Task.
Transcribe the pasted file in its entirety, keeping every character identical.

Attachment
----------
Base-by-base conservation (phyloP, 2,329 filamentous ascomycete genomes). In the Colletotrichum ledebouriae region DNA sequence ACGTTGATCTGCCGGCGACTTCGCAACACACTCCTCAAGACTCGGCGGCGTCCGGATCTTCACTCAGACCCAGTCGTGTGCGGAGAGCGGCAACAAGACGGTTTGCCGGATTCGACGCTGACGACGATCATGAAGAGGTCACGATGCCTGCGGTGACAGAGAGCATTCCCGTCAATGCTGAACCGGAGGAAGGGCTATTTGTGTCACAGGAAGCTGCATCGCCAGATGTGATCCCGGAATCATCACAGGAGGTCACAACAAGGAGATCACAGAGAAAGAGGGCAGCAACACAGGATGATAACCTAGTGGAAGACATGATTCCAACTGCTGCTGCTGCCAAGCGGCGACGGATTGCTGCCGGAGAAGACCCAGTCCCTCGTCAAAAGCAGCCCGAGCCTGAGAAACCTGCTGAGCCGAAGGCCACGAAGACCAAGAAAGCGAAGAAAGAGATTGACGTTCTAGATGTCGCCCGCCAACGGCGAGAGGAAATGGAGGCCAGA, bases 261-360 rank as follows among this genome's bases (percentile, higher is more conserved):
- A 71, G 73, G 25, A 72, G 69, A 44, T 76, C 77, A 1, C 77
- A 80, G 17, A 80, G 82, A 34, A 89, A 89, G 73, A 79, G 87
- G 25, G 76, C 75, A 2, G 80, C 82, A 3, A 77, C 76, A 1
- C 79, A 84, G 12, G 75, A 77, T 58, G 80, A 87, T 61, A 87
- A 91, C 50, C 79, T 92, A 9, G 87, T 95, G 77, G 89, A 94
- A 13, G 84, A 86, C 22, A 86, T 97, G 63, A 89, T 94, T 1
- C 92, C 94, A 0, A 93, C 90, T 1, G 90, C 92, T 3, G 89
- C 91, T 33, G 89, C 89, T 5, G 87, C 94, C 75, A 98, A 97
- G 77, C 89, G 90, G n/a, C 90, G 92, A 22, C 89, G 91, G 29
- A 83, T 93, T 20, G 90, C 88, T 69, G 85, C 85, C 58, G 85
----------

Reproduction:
Base-by-base conservation (phyloP, 2,329 filamentous ascomycete genomes). In the Colletotrichum ledebouriae region DNA sequence ACGTTGATCTGCCGGCGACTTCGCAACACACTCCTCAAGACTCGGCGGCGTCCGGATCTTCACTCAGACCCAGTCGTGTGCGGAGAGCGGCAACAAGACGGTTTGCCGGATTCGACGCTGACGACGATCATGAAGAGGTCACGATGCCTGCGGTGACAGAGAGCATTCCCGTCAATGCTGAACCGGAGGAAGGGCTATTTGTGTCACAGGAAGCTGCATCGCCAGATGTGATCCCGGAATCATCACAGGAGGTCACAACAAGGAGATCACAGAGAAAGAGGGCAGCAACACAGGATGATAACCTAGTGGAAGACATGATTCCAACTGCTGCTGCTGCCAAGCGGCGACGGATTGCTGCCGGAGAAGACCCAGTCCCTCGTCAAAAGCAGCCCGAGCCTGAGAAACCTGCTGAGCCGAAGGCCACGAAGACCAAGAAAGCGAAGAAAGAGATTGACGTTCTAGATGTCGCCCGCCAACGGCGAGAGGAAATGGAGGCCAGA, bases 261-360 rank as follows among this genome's bases (percentile, higher is more conserved):
- A 71, G 73, G 25, A 72, G 69, A 44, T 76, C 77, A 1, C 77
- A 80, G 17, A 80, G 82, A 34, A 89, A 89, G 73, A 79, G 87
- G 25, G 76, C 75, A 2, G 80, C 82, A 3, A 77, C 76, A 1
- C 79, A 84, G 12, G 75, A 77, T 58, G 80, A 87, T 61, A 87
- A 91, C 50, C 79, T 92, A 9, G 87, T 95, G 77, G 89, A 94
- A 13, G 84, A 86, C 22, A 86, T 97, G 63, A 89, T 94, T 1
- C 92, C 94, A 0, A 93, C 90, T 1, G 90, C 92, T 3, G 89
- C 91, T 33, G 89, C 89, T 5, G 87, C 94, C 75, A 98, A 97
- G 77, C 89, G 90, G n/a, C 90, G 92, A 22, C 89, G 91, G 29
- A 83, T 93, T 20, G 90, C 88, T 69, G 85, C 85, C 58, G 85